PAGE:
If you are passionate about sustainability, and are you looking for a once in a lifetime experience, apply now to spend a semester studying with ISDSI in Thailand. Working directly with local communities, students work with small scale organic farmers, backpack into remote tribal villages to learn about forest ecology, and sea kayak and skin dive the islands of Southern Thailand to study coral reefs and mangroves.
Offering a full semester of credit, students on the ISDSI People, Ecology and Development program study intensive Thai, learn about leadership and expedition skills, and spend extensive time in month-long block courses in the fields, forests and islands of Thailand learning directly from community members and leaders in sustainability.
Listen as Annie shares what she learned from Thai farmers during her semester:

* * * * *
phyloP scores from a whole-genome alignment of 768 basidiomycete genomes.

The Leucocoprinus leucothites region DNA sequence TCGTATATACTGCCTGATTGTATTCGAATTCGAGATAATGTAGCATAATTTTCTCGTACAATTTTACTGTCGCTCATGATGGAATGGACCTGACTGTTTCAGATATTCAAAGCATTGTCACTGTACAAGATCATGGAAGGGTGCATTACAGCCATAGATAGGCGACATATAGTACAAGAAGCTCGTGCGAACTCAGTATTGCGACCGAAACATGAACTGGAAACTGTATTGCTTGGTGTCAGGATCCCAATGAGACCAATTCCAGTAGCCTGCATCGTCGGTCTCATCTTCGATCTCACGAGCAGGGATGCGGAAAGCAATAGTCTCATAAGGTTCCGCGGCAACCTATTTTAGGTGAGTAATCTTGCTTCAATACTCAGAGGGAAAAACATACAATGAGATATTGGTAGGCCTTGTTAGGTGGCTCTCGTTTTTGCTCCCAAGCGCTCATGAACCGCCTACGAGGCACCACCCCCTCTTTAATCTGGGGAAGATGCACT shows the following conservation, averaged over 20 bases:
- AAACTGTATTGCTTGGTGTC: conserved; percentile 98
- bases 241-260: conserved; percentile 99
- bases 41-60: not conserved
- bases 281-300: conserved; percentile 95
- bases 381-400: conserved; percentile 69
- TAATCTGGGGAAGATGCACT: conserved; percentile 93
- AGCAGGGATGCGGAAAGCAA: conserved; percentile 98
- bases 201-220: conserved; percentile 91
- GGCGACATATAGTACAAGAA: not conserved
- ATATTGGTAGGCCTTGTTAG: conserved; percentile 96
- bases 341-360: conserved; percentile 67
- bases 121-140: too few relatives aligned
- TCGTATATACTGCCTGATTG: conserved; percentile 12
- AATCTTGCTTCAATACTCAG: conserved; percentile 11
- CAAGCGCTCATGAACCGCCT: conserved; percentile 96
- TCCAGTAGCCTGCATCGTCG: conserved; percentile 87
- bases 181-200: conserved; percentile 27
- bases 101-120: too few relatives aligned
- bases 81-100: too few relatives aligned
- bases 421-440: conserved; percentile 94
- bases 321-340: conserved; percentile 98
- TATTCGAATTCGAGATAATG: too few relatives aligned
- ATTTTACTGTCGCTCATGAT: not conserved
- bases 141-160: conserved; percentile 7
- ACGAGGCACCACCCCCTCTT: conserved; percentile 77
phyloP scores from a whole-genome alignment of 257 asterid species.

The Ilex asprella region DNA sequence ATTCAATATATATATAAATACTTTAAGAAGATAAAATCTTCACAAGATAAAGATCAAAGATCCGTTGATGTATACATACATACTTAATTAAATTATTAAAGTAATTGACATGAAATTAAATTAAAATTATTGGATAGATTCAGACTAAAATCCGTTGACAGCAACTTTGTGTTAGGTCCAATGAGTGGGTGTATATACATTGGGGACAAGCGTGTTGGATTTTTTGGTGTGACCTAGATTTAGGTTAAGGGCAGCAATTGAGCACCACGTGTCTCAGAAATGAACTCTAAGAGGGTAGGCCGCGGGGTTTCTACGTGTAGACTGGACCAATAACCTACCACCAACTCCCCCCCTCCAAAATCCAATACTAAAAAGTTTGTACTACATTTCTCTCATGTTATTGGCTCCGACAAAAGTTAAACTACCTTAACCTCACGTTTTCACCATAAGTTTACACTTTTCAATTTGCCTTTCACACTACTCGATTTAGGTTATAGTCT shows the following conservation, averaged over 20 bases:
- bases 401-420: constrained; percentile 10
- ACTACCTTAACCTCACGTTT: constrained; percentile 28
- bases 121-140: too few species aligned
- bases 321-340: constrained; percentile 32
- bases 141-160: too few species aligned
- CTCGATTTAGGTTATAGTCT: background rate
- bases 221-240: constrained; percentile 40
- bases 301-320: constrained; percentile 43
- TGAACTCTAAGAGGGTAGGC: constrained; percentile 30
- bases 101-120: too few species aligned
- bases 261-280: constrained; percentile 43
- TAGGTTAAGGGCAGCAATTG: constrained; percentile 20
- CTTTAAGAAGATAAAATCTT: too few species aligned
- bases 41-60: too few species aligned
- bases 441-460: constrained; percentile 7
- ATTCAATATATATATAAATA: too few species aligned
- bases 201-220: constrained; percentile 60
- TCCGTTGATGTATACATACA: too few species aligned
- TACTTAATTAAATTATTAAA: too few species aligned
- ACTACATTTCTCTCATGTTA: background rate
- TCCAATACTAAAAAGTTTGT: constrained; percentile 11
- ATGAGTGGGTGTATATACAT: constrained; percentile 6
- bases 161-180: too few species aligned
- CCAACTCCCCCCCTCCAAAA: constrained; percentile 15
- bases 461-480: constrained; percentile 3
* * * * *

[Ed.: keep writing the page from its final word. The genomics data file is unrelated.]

An important part of the semester is time on ISDSI’s innovative “Expedition Field Courses” where students will learn leadership skills, work with local community members, and spend time in hands-on learning. Students on the program need to be flexible, ready for challenges (expected and unexpected), and comfortable living in remote settings in villages as well as camping. The program is both personally and academically changing, but worth it!
Highlights of the semester:
- Living with Thai and tribal host families, from urban Chiang Mai to remote mountain villages and costal fishing villages.
- Learning to speak Thai, cook together with your teachers and host families, and dive deep into a culture that most only experience as tourists.
- Learn directly about the most important issues in sustainable food systems, natural resource management, the impact of climate change and other issues — in the field, outside the classroom.
- Remote travel is a core component of the semester, from day-hikes to multi-day backpacking trips as well as sea kayaking.
- Spend extended time based out of Chiang Mai, one of Asia’s most vibrant and interesting cities — a 700+ year old city and a cross-roads of historic and modern Southeast Asia.